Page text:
Focusing on the proximity of work reshapes the role of content. It means that it is the worker who decides what to use and when. Again, as Drs. Job and Ogalo would put it, "Microlearning  is a pioneering research aimed at exploring new ways of responding to the growing need of lifelong learning or learning on demand of members of the society, such as knowledge workers." The learning context of the user or learner is taken into consideration when designing contents. This has a huge impact on the way we design, deliver and make content available to workers. This suggests that workers use the goals of the tasks and have the ability to find the micro-idea to help them do the work. 

Adding Depth to Micro-Ideas

My first proposal is to consider using micro-ideas rather than learning. Micro-ideas is less hypocritical since making the idea micro does not suggest learning. What we do have are micro-ideas.

Consider these possible approaches:

Question-driven micro-ideas - collect workers', users' and learners' questions. These are questions on the job where they are asked to define "what they want to do." This is a goal statement or outcome of a task. For example:

How do I turn the knob to avoid an explosion?
What happens if I raise the temperature?
What is low risk testing?

These questions resonate with learners because they are life-application questions.
Learners learn best and find the lessons more engaging when they are about real-life applications. We can then build real-life application exercises, not memorization tests.

Solutions driven micro-ideas - questions driven micro-ideas necessitate that the worker looks for a solution, not just content. So content must be quick, instant solutions to issues on the job. Why is this important? Micro-ideas must present swift and timely solutions as priority, rather than theory or principles. If you only have a minute to read a solution since you are trying to get the job done, your instant need is how this can solve my problem and why it will work or not. If you want to know more, then you can study the theory or principles which may be presented in other content format. A useful micro-idea instantly matches to a task.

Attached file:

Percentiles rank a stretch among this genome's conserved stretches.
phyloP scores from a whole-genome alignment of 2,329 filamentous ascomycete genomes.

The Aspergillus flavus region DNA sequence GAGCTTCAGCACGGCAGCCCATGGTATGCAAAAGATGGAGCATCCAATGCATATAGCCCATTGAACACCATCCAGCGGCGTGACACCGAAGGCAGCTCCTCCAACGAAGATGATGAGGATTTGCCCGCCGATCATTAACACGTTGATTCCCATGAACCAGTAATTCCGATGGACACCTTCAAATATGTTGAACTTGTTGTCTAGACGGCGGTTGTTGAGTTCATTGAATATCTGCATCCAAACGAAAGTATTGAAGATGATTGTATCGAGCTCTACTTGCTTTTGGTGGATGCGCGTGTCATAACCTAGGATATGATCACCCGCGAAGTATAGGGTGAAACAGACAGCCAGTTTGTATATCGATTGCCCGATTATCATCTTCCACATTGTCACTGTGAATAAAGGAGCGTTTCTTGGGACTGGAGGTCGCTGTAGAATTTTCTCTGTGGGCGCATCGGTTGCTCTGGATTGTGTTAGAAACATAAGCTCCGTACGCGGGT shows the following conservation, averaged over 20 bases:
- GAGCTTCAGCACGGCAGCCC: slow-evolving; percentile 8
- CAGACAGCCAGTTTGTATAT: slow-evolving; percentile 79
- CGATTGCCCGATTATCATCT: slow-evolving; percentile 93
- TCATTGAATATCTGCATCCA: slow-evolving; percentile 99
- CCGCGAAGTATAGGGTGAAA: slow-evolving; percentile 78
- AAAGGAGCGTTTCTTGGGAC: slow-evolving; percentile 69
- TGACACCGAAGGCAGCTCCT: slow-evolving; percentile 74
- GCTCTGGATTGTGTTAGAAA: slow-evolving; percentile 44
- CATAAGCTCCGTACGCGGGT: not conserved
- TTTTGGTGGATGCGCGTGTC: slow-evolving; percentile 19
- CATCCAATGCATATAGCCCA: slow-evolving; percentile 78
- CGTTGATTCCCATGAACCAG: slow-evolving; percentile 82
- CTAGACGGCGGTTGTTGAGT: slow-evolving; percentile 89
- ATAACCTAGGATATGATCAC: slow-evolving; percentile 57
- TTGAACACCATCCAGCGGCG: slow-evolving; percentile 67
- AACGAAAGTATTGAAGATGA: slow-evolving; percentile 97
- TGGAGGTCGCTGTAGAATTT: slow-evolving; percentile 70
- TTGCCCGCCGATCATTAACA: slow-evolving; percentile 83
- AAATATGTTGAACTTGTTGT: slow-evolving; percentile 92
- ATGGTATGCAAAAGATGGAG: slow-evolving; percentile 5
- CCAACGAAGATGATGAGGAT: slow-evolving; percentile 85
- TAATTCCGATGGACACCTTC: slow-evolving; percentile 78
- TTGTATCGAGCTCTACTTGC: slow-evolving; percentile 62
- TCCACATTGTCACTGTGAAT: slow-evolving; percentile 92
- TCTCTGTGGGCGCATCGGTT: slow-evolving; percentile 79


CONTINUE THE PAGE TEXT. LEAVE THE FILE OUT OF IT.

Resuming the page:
Experience driven micro-ideas - Content that's useful for workers to get the job done, must present an experience, not just theory and principle. The more relevant the experience, the more useful the micro-idea.

Instead of saying "This is the step that saves time", you may say "This tip saves 10 hours from turnaround time because it helps you skip the unnecessary step 3." Referring to the real-life value of a solution or workaround offers immediate reason for the value of the micro-idea. 

Build micro-application opportunities - When you look for opportunities to help workers
apply ideas as needed on the job, you refocus your attention on useful micro-ideas, rather than re-purposing content to which we are emotionally committed. For example, designers would say, "let's develop Microlearning leadership listening skills," without asking how learners aregoing to benefit by actually applying the ideas to solve a problem. Maybe the need on the job is to ask, "what blocks my mind when Joe is presenting an idea?" The sentence suggests an application opportunity.


Adding depth to micro-ideas means stretching our minds beyond just creating content. Rather,it is delving and understanding the work situation of the learner. If we start with this framework, we will most likely come up with micro-ideas useful to the learner - not just another chopping and dicing of content.


Gerhard Gassler, Theo Hug and Christian Glahn: "Integrated Micro Learning - An outline of the basic method and first results" 

Dr. Minimol Anil Job, Dr.Habil Slade Ogalo: Micro Learning As Innovative Process of Knowledge Strategy: INTERNATIONAL JOURNAL OF SCIENTIFIC & TECHNOLOGY VOL. 1, ISSUE 11, DECEMBER 2012  

Ray Jimenez: Small Bites Learning - Fast, Cheap, Flexible and Learners Love Them!

Ray Jimenez, PhD
Vignettes Learning
"Helping Learners Learn Their Way"